Harradine provided a regular supply of figures to Royal Doulton for almost forty years but always on a truly freelance basis, Leslie was the one to decide what he would model, and when, and he would send these, maybe up to three at a time, on a monthly basis to the Burslem works. It is said that the other designers and painters would all gather round eagerly when his monthly shipment was unpacked to see what he had "come up with this time".

Many hugely popular models flowed from his small home studio. "Polly Peacham" and other figures from his rendition of The Beggars Opera. "The Balloon Seller" and "Flower Sellers Children" from the London street sellers series. The Dickens series, which was a particular favourite of Charles Noke's. and, of course, the slightly risque models of "The Bather" both swimsuit clad and nude.

Leslie Harradine loved children and often displayed his self-taught conjuring skills for their amusement. He produced a series of "Child Studies" which were almost old fashioned in their conception and portrayal but they proved to be very popular with the buying public and stayed in production for many years. Other models, such as "The Rocking Horse" only stayed in production for a year or two and will be quite rare.

Yet another series of child studies, called the "Nursery Rhyme" series, bore a strong similarity to the work of Freda Doughty for Royal Worcester. These were equally popular and also stayed in production for many years.

After the premature death of his first wife in 1935, aged just 46, Leslie remarried two years later to Jane Haley and had a further two daughters and a son by her. He later married for a third time.[4] It is said that "Harradine had a habit of marrying his models and all three wives were his muses."[5] He eventually moved to Sark, a small member of the Channel Islands where no cars are allowed, and continued his modelling career from there. His new creations were shipped to the mainland and then on to the Potteries as before until the late 1950s when he eventually informed Royal Doulton of his intention to retire.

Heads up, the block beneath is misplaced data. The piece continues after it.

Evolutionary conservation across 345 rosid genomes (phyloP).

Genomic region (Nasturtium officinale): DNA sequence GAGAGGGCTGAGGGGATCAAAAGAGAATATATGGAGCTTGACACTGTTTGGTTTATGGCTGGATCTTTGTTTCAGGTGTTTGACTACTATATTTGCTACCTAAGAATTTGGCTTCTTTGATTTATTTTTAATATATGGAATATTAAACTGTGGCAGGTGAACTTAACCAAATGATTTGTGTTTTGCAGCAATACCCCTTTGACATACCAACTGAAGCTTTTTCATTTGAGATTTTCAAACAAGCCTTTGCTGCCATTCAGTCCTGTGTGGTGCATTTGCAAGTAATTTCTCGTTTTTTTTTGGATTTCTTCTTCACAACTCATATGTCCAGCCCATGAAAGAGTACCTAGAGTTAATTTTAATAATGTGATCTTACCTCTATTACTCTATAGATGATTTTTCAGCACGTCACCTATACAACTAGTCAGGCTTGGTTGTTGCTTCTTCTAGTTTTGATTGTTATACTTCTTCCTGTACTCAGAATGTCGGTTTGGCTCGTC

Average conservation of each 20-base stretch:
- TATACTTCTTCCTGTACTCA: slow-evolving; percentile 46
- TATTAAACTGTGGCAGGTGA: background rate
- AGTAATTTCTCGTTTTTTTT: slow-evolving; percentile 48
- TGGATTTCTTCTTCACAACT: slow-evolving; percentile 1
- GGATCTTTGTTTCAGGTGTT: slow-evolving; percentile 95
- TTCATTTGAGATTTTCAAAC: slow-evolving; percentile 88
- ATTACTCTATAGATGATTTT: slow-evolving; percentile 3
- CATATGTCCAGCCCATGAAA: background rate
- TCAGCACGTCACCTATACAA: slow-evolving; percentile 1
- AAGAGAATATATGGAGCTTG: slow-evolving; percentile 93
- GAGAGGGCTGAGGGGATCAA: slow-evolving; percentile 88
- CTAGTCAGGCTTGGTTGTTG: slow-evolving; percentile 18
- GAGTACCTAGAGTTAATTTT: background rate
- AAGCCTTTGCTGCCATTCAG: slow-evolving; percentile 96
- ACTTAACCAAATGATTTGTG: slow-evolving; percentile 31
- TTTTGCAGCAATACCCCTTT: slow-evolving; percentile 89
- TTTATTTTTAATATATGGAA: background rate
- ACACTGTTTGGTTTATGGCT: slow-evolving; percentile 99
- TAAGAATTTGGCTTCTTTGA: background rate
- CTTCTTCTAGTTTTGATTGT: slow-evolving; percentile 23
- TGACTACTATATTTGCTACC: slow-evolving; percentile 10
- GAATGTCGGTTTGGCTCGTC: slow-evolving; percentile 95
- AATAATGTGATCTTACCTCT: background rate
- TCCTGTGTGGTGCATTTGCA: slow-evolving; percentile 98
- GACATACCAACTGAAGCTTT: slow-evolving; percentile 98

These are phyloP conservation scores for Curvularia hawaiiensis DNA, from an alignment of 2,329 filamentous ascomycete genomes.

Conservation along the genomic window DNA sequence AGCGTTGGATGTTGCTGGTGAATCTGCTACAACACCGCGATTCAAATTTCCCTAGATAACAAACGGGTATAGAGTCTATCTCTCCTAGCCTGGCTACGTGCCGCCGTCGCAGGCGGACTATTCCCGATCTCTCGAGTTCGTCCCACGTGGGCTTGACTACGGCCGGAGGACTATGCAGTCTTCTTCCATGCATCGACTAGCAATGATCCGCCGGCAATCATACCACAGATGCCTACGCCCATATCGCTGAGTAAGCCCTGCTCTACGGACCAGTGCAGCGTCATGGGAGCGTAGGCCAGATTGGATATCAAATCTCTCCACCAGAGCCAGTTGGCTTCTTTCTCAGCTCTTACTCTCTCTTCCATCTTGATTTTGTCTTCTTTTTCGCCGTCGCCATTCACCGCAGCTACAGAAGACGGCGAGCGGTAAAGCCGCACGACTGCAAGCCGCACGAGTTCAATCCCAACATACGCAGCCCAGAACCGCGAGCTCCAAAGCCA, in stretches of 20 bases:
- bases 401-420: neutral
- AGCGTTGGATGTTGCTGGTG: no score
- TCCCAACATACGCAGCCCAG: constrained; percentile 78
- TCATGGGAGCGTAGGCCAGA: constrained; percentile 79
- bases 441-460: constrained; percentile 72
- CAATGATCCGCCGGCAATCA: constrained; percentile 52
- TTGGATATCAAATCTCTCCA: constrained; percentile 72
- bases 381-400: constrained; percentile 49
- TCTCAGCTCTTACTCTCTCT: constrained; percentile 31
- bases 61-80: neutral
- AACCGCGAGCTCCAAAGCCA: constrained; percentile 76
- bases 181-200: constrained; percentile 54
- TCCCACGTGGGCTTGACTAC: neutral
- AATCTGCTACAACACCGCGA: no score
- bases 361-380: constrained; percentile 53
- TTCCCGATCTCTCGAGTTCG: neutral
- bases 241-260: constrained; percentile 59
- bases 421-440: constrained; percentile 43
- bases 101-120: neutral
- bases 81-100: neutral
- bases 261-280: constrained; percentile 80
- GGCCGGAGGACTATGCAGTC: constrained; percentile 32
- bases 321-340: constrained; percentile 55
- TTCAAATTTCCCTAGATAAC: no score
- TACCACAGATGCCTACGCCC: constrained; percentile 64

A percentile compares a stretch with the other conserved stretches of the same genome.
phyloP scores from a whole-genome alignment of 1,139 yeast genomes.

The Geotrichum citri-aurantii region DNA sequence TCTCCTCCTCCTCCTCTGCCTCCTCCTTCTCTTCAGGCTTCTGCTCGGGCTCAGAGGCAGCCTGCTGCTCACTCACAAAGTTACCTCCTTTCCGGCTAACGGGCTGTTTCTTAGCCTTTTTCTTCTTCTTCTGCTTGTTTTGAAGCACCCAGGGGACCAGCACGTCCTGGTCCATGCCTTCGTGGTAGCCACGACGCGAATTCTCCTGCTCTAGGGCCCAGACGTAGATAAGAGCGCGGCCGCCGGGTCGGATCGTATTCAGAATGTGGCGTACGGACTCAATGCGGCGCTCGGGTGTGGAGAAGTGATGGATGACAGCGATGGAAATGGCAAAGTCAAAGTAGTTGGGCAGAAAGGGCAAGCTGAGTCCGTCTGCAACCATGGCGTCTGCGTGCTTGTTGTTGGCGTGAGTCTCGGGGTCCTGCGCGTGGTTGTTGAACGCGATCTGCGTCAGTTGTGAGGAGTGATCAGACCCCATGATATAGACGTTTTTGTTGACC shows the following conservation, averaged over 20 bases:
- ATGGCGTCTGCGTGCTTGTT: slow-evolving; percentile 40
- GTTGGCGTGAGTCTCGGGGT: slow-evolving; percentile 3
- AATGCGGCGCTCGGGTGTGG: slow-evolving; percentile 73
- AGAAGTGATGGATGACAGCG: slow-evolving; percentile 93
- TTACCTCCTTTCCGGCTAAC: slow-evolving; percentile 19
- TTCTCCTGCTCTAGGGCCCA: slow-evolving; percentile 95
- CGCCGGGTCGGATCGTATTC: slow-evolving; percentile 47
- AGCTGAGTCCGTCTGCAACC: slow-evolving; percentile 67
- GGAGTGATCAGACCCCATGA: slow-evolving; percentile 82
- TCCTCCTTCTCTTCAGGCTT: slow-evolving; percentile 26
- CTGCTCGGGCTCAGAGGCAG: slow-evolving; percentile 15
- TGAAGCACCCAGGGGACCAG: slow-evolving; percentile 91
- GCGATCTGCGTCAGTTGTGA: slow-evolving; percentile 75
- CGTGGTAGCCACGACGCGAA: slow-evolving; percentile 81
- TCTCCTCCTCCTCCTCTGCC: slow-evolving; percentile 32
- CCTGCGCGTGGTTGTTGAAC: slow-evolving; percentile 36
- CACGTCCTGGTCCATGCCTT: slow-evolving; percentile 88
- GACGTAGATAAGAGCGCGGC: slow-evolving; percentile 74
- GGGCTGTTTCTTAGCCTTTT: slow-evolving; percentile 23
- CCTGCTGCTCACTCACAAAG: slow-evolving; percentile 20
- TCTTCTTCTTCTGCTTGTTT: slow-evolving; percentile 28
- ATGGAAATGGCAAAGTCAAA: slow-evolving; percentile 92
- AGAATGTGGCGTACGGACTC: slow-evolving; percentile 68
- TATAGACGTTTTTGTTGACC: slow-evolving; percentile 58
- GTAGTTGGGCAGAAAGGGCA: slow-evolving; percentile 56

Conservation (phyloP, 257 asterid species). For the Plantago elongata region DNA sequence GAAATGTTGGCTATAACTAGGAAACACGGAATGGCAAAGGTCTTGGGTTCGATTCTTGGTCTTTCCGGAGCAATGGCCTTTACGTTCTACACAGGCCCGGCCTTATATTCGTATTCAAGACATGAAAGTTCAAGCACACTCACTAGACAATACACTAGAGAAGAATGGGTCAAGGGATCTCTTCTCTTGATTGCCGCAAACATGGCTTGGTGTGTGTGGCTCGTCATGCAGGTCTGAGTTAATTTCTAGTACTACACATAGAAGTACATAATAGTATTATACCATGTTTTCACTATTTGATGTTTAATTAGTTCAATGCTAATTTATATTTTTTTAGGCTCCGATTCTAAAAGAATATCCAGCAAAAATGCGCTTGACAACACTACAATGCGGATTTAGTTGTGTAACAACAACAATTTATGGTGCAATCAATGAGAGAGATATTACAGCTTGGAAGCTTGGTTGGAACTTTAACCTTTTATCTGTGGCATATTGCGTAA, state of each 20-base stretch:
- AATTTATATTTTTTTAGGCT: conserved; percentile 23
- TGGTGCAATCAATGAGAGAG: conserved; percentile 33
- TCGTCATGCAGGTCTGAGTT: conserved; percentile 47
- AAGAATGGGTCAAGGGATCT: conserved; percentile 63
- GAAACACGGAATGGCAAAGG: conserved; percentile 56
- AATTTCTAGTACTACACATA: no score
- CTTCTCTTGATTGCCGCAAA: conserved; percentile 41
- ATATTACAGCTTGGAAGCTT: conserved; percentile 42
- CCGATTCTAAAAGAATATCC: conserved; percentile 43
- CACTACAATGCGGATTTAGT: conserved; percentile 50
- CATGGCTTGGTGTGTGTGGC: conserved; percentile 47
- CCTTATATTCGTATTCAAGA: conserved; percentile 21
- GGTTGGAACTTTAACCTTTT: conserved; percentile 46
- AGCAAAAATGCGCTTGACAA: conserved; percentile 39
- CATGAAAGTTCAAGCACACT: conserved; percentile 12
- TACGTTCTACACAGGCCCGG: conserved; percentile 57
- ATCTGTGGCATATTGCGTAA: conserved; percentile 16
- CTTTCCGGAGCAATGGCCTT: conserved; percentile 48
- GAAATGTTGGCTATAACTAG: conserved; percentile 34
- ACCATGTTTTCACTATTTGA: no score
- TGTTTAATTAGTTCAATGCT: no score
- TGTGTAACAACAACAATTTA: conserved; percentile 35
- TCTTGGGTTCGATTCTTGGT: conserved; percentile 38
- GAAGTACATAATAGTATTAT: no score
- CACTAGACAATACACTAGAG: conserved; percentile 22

The last of his figures to have been released in the series was HN 2175 "The Beggar" which was a second version of the "Beggars Opera" series. This was released in 1956. Another model, "The Apple Maid" was released in 1957 but this bore an earlier number of HN 2160 and had, presumably, been modelled slightly earlier but taken longer to produce.

Retirement and deathEdit

In 1961 he moved to Spain where he lived and modelled local peasants in terra cotta for pleasure. Leslie Harradine died on 6 December 1965, in Gibraltar at age 78;[4] the same age that his former mentor Charles Noke had retired as art director of Doulton, some 30 years prior.[2]


  1. ^ "Woolvey – Articles – Manufacturers & Brands – Leslie Harradine". woolvey.com.
  2. ^ a b "Royal Doulton Figurines – Designers". unforgetables.com.
  3. ^ Julie McKeown (1997). Royal Doulton.
  4. ^ a b Louise Irvine (2014). Royal Doulton Figurines: The Complete Work of Leslie Harradine.
  5. ^ "Leslie Harradine". 6 May 2014.